1.19.23 Why ‘where do you get your ideas’ is such a strange question to ask writers

Today on Facebook, this photo popped up in my memories section:

It’s from the SFF convention Arisia, which I attend pretty much every year, in 2017. While I’m blanking on the author on the left (my apologies, I’ll fix that if I remember her name, because she’s awesome) (edit: It’s Heather Albano, thanks!), the others (2nd from l.) are Rebecca Slitt of Choice of Games, Kendra L. Saunders, Rona Gofstein and Angi Shearstone. Over the years, I’ve seen Rona many times — and she’s been a huge champion of my work — thanks to Broad Universe, the networking organization I owe a lot of my success to; Angi Shearstone (r.) I’ve seen less often. She’s a terrific artist, who came to our house for three days to paint a beautiful mural.

But I share this picture today because during the 2023 Arisia, Kendra came up in conversation with my friend L.J. I couldn’t recall Kendra’s name at that time — I’ve only ever met her that once at Arisia in 2017, when she was selling her Dating an Alien Pop Star novel at the BU table — but I recalled that she’d had an important influence on the type of book I wrote next: The book that became Tune in Tomorrow.

As I’ve talked about before, Tune in Tomorrow was originally a game idea I floated with Rebecca not long after this convention. Choice of Games is a text-based game company, and she frequently buzzed around the table encouraging writers to pitch her game ideas. I’d sent a long list and the one that grabbed her was about an actress being hired on a soap opera. No fantasy element at the time. I went through some of the paces with the construction of the game, but as we got deeper into it things became more difficult for me — so I bowed out, and the story was still mine. I began thinking more about the story, and at the advice of my agent to consider doing something different than I’d written before, I believe I remembered Kendra’s book. Alien Pop Star had sold really, really well at the BU table that year. It had a clear, eye-catching cover (I can’t recall if she had the two sequels there yet or not), it was bubbly with pop culture (as was Kendra) and she had a wonderful time talking about it to people.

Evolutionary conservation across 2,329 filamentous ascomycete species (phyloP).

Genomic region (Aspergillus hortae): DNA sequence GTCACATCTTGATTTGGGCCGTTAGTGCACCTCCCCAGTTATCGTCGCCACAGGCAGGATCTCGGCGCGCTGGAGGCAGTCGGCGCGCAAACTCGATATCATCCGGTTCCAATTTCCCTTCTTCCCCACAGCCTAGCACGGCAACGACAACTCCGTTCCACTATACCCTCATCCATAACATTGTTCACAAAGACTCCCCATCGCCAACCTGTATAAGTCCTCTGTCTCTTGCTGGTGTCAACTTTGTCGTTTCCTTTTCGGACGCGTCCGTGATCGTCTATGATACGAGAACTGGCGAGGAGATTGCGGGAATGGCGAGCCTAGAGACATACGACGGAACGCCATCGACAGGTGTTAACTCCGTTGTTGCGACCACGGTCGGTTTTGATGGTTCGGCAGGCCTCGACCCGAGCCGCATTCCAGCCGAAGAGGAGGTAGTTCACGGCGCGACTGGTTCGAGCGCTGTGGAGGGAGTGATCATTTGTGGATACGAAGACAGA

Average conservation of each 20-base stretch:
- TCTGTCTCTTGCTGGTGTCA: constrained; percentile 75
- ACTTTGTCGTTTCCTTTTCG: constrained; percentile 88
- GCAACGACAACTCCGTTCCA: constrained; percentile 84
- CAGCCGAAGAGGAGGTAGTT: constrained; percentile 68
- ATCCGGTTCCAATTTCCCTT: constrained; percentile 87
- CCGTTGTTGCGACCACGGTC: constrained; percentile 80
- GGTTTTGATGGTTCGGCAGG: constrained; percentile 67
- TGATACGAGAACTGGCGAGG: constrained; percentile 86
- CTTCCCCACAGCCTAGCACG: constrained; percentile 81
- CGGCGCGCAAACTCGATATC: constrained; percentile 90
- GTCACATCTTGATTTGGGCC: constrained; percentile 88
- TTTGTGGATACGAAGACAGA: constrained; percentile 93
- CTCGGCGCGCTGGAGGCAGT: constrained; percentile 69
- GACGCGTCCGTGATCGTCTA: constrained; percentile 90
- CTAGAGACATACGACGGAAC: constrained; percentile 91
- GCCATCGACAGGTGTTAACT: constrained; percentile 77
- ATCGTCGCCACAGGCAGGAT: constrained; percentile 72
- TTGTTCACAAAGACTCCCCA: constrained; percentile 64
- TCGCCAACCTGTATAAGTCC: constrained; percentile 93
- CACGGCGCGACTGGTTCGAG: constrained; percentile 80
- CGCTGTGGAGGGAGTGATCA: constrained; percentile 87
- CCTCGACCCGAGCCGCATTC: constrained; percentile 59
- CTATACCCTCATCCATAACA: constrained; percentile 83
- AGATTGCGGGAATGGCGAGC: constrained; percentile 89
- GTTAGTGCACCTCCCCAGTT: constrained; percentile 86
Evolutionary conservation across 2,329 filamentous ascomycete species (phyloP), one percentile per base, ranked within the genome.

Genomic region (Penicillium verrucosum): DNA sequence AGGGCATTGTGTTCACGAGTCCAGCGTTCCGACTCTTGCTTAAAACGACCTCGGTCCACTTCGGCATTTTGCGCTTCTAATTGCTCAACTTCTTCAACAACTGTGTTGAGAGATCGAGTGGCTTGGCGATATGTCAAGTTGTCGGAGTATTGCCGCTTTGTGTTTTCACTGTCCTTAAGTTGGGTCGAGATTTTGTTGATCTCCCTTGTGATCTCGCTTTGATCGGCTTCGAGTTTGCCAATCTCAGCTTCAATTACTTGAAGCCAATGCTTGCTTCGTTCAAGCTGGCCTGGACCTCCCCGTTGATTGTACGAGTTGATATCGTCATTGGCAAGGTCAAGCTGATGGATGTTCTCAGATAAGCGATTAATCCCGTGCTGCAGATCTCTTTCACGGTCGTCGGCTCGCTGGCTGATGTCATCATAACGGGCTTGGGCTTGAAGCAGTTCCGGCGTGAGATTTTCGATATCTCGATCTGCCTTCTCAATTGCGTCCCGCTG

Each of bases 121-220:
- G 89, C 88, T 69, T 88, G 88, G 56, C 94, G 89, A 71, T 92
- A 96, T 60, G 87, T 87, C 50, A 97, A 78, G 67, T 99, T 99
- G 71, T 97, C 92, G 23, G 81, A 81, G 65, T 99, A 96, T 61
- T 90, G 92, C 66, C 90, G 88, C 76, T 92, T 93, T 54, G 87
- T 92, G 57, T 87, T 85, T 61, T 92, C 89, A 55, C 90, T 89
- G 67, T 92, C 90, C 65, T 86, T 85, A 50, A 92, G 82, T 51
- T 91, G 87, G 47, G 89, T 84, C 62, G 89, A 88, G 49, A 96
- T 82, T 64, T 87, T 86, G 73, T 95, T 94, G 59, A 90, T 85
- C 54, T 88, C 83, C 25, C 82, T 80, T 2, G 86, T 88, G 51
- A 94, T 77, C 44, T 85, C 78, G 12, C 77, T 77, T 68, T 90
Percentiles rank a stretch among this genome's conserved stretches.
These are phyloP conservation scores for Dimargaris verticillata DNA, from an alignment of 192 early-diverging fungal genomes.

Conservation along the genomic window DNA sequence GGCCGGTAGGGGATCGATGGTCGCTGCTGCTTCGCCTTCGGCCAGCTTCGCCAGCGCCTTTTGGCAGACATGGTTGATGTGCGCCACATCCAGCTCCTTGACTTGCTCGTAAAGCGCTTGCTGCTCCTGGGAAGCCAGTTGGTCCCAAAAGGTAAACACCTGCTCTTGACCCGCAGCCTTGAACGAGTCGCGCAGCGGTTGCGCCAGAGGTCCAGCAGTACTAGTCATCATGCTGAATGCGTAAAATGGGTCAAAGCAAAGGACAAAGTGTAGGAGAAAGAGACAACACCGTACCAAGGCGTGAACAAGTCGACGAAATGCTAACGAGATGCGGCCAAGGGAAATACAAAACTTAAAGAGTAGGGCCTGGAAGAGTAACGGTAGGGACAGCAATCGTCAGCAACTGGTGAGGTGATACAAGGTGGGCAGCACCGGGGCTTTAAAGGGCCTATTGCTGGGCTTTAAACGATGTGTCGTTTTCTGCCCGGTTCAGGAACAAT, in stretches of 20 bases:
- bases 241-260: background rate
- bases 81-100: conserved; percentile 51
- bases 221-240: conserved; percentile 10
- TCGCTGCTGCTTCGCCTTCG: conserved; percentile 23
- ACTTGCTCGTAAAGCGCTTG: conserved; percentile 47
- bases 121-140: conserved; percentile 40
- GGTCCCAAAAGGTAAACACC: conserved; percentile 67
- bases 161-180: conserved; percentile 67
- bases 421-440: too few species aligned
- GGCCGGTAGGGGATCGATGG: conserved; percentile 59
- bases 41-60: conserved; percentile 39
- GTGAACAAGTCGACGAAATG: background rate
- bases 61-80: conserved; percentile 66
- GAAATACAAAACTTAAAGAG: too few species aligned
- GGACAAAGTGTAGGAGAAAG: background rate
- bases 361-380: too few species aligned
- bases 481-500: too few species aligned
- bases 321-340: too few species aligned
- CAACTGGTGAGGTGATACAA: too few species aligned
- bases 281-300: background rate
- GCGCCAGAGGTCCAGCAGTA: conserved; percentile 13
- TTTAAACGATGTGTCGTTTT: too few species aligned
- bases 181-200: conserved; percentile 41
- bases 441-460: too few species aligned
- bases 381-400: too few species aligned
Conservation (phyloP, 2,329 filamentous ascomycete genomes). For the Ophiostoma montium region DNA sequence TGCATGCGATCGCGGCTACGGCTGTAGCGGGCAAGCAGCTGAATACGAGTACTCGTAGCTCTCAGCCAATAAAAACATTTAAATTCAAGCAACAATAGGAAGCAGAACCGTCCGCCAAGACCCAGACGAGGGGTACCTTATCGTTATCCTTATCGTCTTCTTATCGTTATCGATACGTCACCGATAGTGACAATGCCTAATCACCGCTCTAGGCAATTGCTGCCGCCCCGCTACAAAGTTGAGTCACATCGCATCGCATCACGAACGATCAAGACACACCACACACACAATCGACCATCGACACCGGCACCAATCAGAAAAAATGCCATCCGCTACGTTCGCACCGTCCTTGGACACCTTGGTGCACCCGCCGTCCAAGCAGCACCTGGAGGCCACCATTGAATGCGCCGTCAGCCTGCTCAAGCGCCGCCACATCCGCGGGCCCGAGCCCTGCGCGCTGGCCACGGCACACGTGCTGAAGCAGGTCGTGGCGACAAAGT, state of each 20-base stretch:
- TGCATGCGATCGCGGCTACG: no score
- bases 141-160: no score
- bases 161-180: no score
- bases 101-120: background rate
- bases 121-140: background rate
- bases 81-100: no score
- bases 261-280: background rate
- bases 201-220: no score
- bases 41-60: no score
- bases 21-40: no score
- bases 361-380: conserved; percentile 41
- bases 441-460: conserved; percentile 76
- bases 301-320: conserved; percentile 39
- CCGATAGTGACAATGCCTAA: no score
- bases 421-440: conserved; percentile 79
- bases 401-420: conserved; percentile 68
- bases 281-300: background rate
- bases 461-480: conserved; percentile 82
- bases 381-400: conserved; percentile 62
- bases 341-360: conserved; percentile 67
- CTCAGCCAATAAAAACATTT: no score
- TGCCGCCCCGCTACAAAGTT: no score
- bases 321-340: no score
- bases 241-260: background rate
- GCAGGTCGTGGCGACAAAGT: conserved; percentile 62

I think that’s where the seed for turning a onetime game into a funny pop culture novel came from. I wanted to write the book I wanted to write, but I also felt like something light and entertaining would sell well. So I decided to write funny. I decided to be shameless about it, along with referring to the pop culture I’ve been steeping in for years. And thus Tune in Tomorrow was crafted, created, born and finally — published. I owe a lot to these wonderful ladies!

All of which is to say that the question, “Where do you get your ideas?” — while frequently asked of writers — is not a great one. Writers are magpies, you see. We gather shiny things, seeds for the future, and we hoard them in our nests. When we write, we pick and choose what feels right for the story from all the life we’ve lived and the imagination we can weave together. Sure, it’s true that some ideas are easily traced to real-life events, but even when we use our own lives for parts of stories that’s only a partial truth. We’ve been squirreling away all sorts of influences and seeds and shiny … just for the exact moment when they work in a story.

The real answer to “Where do you get your ideas?” is “anywhere and everywhere.” Better to ask about the story behind the story: “How did this story come to pass?”

But beware: That answer is not always found in a neat, tidy package. Turns out that sometimes we aren’t even aware when we’re collecting those seeds for the future.

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  1. Saralyn J Richard on 1/19/23 at 9:54 am

    Wonderful post. I especially like the comparison of authors to magpies.

    • Randee Dawn on 1/19/23 at 2:18 pm

      Thanks! I may have snagged that reference from somewhere else, but it’s quite true! (and nicer than saying “crows)